The unipolar moment is over—Obama recognizes it.
Bhadrakumar, Career Diplomat, ‘09
(M. K. Bhadrakumar, Career Diplomat in the Indian Foreign Service, 7/11/09, http://www.atimes.com/atimes/
Such bitter political legacy apart, the mode of Russian foreign policy too has shifted to a "proactive type"
in comparison with the "reactive type" of policy, as was the case when NATO dismembered Yugoslavia
or the US occupied Afghanistan in 2001 and Iraq in 2003. Equally, Russia, like the rest of the
world, is conscious that the US's "unipolar moment" has ended and that Obama
probably realizes the futility of any attempt to preserve the colossal inertia of
"unipolarity" in political or psychological terms.
Thus, the summit in Moscow provided an
extraordinary pageantry to outline or to give greater definition to the promised reset in US-Russian
The world’s moved on—hegemony’s over.
Sanders, Chair of Peace and Conflict Studies at Berkley, ‘09
(Jerry W. Sanders, Chair of Peace and Conflict Studies at Berkley, Author of “Peddlers of Crisis: The Committee of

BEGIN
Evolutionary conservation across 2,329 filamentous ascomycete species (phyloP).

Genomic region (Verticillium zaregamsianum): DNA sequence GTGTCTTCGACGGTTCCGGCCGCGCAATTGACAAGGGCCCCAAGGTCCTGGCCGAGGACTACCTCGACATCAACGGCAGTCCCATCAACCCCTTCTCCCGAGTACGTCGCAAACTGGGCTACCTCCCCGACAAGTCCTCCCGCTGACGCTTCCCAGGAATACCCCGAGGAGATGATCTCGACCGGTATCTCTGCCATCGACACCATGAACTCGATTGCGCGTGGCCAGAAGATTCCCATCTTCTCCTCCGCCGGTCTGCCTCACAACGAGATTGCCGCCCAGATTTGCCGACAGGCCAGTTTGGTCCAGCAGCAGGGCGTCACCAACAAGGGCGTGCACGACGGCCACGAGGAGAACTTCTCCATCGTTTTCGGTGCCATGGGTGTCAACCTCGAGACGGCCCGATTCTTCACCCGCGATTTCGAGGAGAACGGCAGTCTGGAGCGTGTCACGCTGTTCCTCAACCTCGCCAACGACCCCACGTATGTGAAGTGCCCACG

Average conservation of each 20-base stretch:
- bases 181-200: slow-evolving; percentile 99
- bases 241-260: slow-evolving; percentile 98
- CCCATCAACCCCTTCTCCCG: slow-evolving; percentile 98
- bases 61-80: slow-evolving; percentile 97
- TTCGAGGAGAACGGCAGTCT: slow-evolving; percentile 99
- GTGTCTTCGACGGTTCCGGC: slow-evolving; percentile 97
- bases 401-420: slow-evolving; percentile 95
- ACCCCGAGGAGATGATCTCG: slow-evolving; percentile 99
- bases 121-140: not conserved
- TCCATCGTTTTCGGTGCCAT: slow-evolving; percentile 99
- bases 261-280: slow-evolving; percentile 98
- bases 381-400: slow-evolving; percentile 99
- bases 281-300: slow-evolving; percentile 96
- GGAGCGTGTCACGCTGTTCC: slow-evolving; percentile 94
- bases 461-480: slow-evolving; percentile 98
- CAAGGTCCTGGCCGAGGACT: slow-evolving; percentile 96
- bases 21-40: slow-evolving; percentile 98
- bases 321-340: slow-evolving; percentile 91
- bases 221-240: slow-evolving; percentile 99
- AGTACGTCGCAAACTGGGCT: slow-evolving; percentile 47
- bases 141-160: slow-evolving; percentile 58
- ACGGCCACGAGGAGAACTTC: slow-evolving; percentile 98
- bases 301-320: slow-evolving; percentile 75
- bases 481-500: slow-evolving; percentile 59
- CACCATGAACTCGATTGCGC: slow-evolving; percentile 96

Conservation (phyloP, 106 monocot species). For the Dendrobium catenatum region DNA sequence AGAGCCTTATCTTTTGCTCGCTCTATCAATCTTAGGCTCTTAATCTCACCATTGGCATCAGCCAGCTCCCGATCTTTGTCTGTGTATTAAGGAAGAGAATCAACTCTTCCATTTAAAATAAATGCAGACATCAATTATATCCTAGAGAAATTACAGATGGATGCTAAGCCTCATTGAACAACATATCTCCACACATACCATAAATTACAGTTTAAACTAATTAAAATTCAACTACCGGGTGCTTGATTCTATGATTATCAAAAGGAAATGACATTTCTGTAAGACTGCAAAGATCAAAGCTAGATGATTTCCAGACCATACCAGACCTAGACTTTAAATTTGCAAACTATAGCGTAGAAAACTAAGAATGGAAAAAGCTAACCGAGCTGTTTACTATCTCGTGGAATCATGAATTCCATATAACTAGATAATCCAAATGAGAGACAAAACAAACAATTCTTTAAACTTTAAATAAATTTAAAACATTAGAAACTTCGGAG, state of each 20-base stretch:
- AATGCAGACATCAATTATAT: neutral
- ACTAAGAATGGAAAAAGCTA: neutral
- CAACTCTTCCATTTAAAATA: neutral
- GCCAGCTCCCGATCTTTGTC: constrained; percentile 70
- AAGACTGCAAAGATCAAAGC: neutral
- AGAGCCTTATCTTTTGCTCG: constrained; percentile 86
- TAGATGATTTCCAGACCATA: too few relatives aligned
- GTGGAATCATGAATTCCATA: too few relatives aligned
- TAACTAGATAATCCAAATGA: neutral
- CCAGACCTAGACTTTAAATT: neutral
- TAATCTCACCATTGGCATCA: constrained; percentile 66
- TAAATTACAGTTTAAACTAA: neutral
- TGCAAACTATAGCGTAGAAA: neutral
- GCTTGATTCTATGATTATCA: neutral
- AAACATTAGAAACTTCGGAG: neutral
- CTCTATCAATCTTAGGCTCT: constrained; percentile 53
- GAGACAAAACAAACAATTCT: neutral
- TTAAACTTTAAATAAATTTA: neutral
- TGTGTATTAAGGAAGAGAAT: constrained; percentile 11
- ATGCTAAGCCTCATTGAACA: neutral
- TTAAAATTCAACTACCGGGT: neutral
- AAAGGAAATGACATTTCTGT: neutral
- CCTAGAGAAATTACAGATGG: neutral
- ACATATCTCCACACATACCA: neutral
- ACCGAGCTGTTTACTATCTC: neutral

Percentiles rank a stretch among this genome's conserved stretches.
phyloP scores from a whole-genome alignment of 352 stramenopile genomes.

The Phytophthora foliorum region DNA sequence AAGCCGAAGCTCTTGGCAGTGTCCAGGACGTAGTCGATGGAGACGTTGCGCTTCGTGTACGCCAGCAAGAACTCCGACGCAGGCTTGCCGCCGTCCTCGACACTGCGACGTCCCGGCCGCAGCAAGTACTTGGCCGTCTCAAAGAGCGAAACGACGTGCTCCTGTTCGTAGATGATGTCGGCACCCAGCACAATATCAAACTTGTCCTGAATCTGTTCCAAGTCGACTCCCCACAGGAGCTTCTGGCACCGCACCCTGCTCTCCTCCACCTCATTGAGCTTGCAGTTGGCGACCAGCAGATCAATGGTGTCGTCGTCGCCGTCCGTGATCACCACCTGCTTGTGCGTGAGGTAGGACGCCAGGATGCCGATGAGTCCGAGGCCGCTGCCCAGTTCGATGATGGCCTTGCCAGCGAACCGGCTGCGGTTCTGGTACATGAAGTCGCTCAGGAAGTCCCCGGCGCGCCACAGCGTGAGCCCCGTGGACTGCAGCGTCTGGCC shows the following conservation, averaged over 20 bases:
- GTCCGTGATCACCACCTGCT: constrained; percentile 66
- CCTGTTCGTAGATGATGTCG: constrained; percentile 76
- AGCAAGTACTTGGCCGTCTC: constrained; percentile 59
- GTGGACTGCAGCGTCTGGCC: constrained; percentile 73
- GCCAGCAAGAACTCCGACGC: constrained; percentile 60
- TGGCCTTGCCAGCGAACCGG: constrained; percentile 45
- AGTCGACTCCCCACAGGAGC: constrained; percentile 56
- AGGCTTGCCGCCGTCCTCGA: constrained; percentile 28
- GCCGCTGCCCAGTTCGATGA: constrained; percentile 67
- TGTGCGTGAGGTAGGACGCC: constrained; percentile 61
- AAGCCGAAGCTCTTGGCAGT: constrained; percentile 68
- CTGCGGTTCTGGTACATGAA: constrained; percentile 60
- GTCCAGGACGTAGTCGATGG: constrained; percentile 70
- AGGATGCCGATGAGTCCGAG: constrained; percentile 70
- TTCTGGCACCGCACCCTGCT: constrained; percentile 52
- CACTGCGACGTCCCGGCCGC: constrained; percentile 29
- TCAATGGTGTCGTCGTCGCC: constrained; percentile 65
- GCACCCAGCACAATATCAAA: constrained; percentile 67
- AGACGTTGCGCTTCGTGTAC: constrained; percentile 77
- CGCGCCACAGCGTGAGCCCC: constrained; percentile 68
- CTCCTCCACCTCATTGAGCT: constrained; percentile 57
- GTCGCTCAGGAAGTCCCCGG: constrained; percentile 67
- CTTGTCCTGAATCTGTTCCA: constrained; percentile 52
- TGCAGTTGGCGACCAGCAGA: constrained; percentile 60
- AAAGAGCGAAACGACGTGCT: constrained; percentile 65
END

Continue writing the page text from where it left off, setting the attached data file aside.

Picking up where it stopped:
the Present Danger and politics of Containment,” 11/1/09, http://www.thenation.com/doc/20071119/sanders/)
This may seem to be good news for Democrats
, but their complacency and their caution thus far
suggest otherwise--and could prove their undoing. If they have been quick to denounce neoconservative
fantasies of empire for having alienated much of the world, their nostalgia for a return to the
hegemony of the Truman--or perhaps Kennedy, or even Clinton era--is itself a
prescription for a world
, and a United States, that no longer exists.
True, the Democrats wish to
reinvigorate diplomacy and lessen dependence on military force. They also spin out visions of a grand
alliance of democracies and offer a nod to multilateralism, promising to consult with those they insist
must once again fall dutifully behind America's rightful lead.
While the distinction between neoconservative claims to empire and liberal hegemony may be
appreciated by academic theorists and policy wonks, the difference of these two approaches may escape a
world grown deeply distrustful of US intentions and an American public impatient to chart a new course,
not merely tinker with the old one. The world has not stood in place during the past decade
waiting for the Democrats to retake the White House and reassert their own brand of
dominance. What might have seemed